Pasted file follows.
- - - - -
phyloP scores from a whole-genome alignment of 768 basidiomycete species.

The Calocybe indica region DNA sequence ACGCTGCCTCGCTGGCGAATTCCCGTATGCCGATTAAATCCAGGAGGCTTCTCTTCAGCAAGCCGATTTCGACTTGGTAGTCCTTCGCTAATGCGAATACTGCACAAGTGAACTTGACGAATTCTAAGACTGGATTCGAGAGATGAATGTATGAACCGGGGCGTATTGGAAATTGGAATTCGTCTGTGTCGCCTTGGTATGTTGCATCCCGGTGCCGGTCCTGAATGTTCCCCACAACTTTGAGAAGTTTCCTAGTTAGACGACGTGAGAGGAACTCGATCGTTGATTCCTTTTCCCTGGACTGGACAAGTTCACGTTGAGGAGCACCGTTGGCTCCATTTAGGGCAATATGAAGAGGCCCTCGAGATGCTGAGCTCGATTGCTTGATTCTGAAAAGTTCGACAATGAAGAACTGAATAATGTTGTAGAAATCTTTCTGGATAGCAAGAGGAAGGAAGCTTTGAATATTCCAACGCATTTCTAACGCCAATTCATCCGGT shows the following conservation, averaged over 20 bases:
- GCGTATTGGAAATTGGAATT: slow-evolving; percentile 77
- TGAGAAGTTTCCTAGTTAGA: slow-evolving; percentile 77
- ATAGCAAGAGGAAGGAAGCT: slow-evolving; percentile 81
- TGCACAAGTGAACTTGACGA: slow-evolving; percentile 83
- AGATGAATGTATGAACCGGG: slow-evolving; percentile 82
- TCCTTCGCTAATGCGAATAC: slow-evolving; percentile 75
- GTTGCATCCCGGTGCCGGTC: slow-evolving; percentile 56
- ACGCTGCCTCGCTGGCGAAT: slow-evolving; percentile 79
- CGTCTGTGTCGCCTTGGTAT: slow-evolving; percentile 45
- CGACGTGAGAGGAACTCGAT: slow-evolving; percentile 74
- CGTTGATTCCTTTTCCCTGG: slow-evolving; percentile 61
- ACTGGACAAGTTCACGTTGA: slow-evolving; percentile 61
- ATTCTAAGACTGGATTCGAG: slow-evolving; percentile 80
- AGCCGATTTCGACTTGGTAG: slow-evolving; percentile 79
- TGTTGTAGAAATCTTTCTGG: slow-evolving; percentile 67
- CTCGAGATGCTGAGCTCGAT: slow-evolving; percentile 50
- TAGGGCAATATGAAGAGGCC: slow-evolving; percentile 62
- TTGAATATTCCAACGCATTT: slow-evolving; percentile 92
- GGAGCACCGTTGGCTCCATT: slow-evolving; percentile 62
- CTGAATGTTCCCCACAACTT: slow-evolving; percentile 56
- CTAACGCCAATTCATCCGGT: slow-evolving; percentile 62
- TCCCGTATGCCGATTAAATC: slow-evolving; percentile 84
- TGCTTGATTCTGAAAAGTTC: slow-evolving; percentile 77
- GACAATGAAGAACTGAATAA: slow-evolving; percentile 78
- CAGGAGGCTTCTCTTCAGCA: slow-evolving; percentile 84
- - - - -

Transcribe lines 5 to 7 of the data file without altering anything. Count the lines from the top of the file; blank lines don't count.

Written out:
- ATAGCAAGAGGAAGGAAGCT: slow-evolving; percentile 81
- TGCACAAGTGAACTTGACGA: slow-evolving; percentile 83
- AGATGAATGTATGAACCGGG: slow-evolving; percentile 82